Carthage was an ancient city in North Africa in the vicinity of modern Tunis. It was founded before 800 B.C. by Phoenician colonists from Tyre. According to legend the city was founded by Dido, who ruled as its first queen. Carthage nourished for almost seven centuries as one of the ancient world's wealthiest and most powerful communities. It eventually was defeated and razed by Rome, but it was later refounded and became a cultural and religious center.
When Rome was a small city-state, Carthage was the dominant power in the western Mediterranean. Its geographical location was particularly conducive to the development of agriculture, commerce, and industry, at which the Carthaginians excelled. By the 6th century B.C., the city controlled the entire North African coast from the Atlantic Ocean to the western border of Egypt. It also controlled the southern part of Spain, the islands of Sardinia, Corsica, and Malta, and the western part of Sicily. Its tremendous fleet ruled the western Mediterranean Sea. By the 3rd century B.C., Carthage had grown into a large city. Visitors were amazed at its wealth, which was exhibited by numerous statues and marble temples with gold and silver pillars. The palaces, villas, vineyards, and orchards of the wealthy covered the countryside. Its treasury was constantly replenished by silver and copper from Spain and ivory from Africa.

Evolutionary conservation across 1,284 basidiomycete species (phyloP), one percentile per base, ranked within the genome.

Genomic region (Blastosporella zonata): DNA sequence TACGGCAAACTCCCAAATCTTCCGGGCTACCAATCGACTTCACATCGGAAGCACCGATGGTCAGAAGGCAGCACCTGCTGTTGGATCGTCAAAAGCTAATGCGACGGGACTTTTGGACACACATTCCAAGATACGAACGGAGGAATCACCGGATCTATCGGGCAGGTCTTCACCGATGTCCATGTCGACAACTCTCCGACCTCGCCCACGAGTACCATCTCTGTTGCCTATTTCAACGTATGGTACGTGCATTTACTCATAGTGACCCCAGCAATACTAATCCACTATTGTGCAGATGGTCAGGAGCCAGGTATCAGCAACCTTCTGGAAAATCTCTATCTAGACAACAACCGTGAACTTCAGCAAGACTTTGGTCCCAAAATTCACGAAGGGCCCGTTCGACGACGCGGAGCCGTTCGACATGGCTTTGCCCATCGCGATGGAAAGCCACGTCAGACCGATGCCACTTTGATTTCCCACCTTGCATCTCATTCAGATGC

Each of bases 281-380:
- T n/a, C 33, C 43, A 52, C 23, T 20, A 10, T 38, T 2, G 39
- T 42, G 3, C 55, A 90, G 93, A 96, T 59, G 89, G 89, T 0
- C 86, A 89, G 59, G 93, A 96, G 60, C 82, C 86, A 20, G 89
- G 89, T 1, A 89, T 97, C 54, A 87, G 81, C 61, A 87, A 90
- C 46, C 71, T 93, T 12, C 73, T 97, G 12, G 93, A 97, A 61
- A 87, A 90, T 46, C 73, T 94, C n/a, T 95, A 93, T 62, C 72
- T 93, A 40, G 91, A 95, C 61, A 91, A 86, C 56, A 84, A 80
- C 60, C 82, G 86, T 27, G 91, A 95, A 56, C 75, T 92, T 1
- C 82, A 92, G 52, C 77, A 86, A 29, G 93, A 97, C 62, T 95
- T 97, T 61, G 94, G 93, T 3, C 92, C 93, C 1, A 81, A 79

Carthage was ruled by a plutocracy, or government by the wealthy. The wealth of the city was held by a few rich and influential families, and it was they who controlled the council and the senate. Two suffetes, or chief magistrates, were elected annually, but they had little power. Dissension among the prosperous families often hampered foreign and domestic policies. The wealthy persons who ruled Carthage used much of their money to build ships and to hire mercenary troops. They believed that the riches of the city would suffice to prevent an attack by its enemies.
After the destruction of Carthage in 146 B.C., Gaius Gracchus attempted to establish a colony called Junonia on the site of Carthage in 122 B.C., but failed. However, Carthage was reestablished in 44 B.C. by Julius Caesar and again became one of the notable cities of antiquity. It was the capital of proconsular Africa and was by the second century A.D. a great center for literature, both pagan and Christian. Apuleius lectured there and Tertullian was educated there. Early Latin translations of the Bible show the influence of Africa's Latin culture. Carthage was a center of Catholic opposition to the Donatist heresy, and it was the seat of a bishopric. It was also the capital of the Vandal Genseric. After Belisarius brought Africa back into the Byzantine Empire, Carthage remained loyal until it was captured and destroyed by Arab Moslems in 698 A.D.